About the author: Roman Giverts is founder and CEO of VuMedi, a video education platform for doctors. The platform hosts more than 30,000 videos from medical institutions including Cleveland Clinic, UCSF, Stanford, Columbia and others.
COVID-19 has accelerated our reliance on digital platforms for news and information. As businesses and communities shut down over the last three months in the name of social distancing, more people turned to their phones and laptops for the latest developments. Even before the health crisis, a third of Americans considered social media an important source for health and science news. Then in March, when the World Health Organization declared a global pandemic, the volume of Twitter conversations about COVID-19 doubled week over week. The problem was that users on Twitter shared links to misinformation sites almost at the same rate as links to credible health websites.
The spread of misinformation and disinformation isn’t new, but what has been different during this pandemic is the response by tech platforms. In late March, Twitter announced that it was working with global health authorities to identify experts and verify accounts. This shift in philosophy around validation of critical information was solidified when in May the social platform labeled Trump’s political tweets "potentially misleading" for the first time, leading to a national debate on freedom of speech.
Facebook, on the other hand, chose a different route. It had internal research showing that its algorithms created divisiveness and decided to ignore it to continue maximizing page views. As our nation grapples with how to respond to global health and social justice issues it has become increasingly urgent that tech platforms reevaluate their policies on verification. Business models that value click-through rates over validation will continue to promote sensationalism and controversy above thoughtful dialogue and accuracy.
Take for instance, on YouTube, the UCSF School of Medicine is unvalidated because it has less than the 100,000 followers required by the platform to be considered “prominent.” This approach leaves hospitals and medical institutions out of the verification system. Meanwhile other organizations create medical content without even naming the authors that contributed to the video, but manage to be validated because they meet the follower threshold. This “more eyeballs” and popularity methodology results in bias towards organizations adept at growth marketing and SEO versus medical accuracy.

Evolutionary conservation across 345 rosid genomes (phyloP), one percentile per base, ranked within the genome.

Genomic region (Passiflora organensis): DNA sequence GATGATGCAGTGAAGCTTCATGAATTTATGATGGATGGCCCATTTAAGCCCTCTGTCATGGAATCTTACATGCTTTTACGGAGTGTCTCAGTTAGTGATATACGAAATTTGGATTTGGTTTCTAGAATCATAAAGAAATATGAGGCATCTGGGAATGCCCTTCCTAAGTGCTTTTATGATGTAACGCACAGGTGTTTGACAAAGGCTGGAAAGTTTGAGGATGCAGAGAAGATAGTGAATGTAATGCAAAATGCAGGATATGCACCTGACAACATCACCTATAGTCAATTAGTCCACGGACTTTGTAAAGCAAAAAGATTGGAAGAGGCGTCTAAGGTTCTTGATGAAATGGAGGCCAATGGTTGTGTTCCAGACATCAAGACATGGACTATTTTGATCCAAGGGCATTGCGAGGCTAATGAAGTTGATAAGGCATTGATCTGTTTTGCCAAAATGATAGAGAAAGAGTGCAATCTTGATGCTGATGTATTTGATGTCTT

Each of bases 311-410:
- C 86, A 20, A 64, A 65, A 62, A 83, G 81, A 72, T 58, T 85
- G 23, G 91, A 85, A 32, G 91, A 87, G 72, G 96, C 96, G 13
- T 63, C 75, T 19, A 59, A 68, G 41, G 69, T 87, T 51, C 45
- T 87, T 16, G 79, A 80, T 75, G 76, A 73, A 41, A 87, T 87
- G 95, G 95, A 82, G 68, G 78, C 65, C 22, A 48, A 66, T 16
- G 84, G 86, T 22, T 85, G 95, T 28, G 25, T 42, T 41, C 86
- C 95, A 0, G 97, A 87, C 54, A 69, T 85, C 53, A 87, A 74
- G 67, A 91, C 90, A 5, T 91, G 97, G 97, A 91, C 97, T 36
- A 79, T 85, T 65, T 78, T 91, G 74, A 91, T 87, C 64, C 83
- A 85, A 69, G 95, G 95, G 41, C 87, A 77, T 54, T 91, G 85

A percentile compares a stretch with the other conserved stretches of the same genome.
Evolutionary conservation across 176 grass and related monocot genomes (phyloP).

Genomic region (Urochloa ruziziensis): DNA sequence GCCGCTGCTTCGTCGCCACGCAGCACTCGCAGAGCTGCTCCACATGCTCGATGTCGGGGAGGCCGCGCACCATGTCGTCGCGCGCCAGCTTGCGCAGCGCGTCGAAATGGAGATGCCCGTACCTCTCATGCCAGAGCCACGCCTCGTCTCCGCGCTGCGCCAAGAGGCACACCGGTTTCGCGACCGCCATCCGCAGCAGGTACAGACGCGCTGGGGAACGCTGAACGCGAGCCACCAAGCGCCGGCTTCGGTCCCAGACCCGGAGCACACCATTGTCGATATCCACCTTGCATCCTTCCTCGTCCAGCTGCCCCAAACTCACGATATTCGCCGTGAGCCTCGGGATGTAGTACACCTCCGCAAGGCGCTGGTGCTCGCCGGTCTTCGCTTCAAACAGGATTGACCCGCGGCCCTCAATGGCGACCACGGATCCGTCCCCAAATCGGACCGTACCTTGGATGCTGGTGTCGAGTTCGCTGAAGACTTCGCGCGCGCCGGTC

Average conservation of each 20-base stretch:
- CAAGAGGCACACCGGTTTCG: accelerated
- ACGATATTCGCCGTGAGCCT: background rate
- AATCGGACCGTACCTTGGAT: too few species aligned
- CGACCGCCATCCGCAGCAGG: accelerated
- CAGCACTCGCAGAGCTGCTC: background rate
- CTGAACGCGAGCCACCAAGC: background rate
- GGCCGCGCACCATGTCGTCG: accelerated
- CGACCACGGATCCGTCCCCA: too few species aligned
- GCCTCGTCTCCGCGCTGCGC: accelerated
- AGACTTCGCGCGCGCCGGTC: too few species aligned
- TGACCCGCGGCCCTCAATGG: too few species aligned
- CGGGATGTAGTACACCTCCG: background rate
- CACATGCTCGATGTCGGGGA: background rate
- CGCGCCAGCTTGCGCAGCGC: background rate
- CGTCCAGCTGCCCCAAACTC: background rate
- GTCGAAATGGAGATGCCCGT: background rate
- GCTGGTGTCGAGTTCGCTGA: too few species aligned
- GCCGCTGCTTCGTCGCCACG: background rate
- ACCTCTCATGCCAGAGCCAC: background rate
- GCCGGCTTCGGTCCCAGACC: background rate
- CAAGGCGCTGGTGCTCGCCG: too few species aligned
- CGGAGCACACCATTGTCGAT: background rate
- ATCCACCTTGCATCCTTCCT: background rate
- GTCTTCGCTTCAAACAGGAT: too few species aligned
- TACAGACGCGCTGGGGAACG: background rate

This dichotomy also illustrates the issues that can arise when companies who specialize in one area, such as entertainment, are thrust into a new genre, like medical education, where their systems are not set up for success. Entertainment success is defined by fame and followers, but medical education success depends on a verification system of medical credentials and clinically accurate information.
So the question becomes, how exactly should tech platforms redesign their algorithms, and how will they enforce these rules to various discourses? Recently, we saw Twitter announce further changes will be made to their process specific to their request verification feature. The hope is they rewrite the rules to prioritize credible content creators and truthful information. This approach is necessary for medicine and health. We certainly wouldn’t choose our physicians solely based on the number of followers they have.
Social platforms that are increasingly becoming the primary sources of news and information must reprioritize human curation in their verification systems. Technology and algorithms alone aren’t enough in today’s climate of opinion news. In "Zero to One," Peter Thiel described how PayPal overcame enormous challenges with fraud because it had the best technology, but also the best human analysts to detect fraud.
When it comes to protecting our money, or protecting our health, we need more than the best algorithm. In medicine, in particular, we need subject-matter experts who are able to deduce accurate and clinically relevant content. Such experts are able to evaluate the information as it becomes available and can anticipate the relevance of new information in advance of all of the data coming in. This serves as a check and balance to metrics that may be designated positive by a machine, but have significantly negative effects on society, like disinformation about COVID-19 treatments and vaccines.
My 10-year experience in my current role has shown me that blindly following metrics is not necessarily correlated to the ability to deliver authentic information, let alone the most valuable user experience. It’s common sense that seems to be ignored when an overreliance on page-view-generating algorithms leads to major universities being considered “unvalidated" content creators. In many ways, it’s no longer about accuracy or eyeballs – it’s a matter of ethics, and how we as tech leaders build products that are actually helpful in contributing to an educated, healthy, informed society.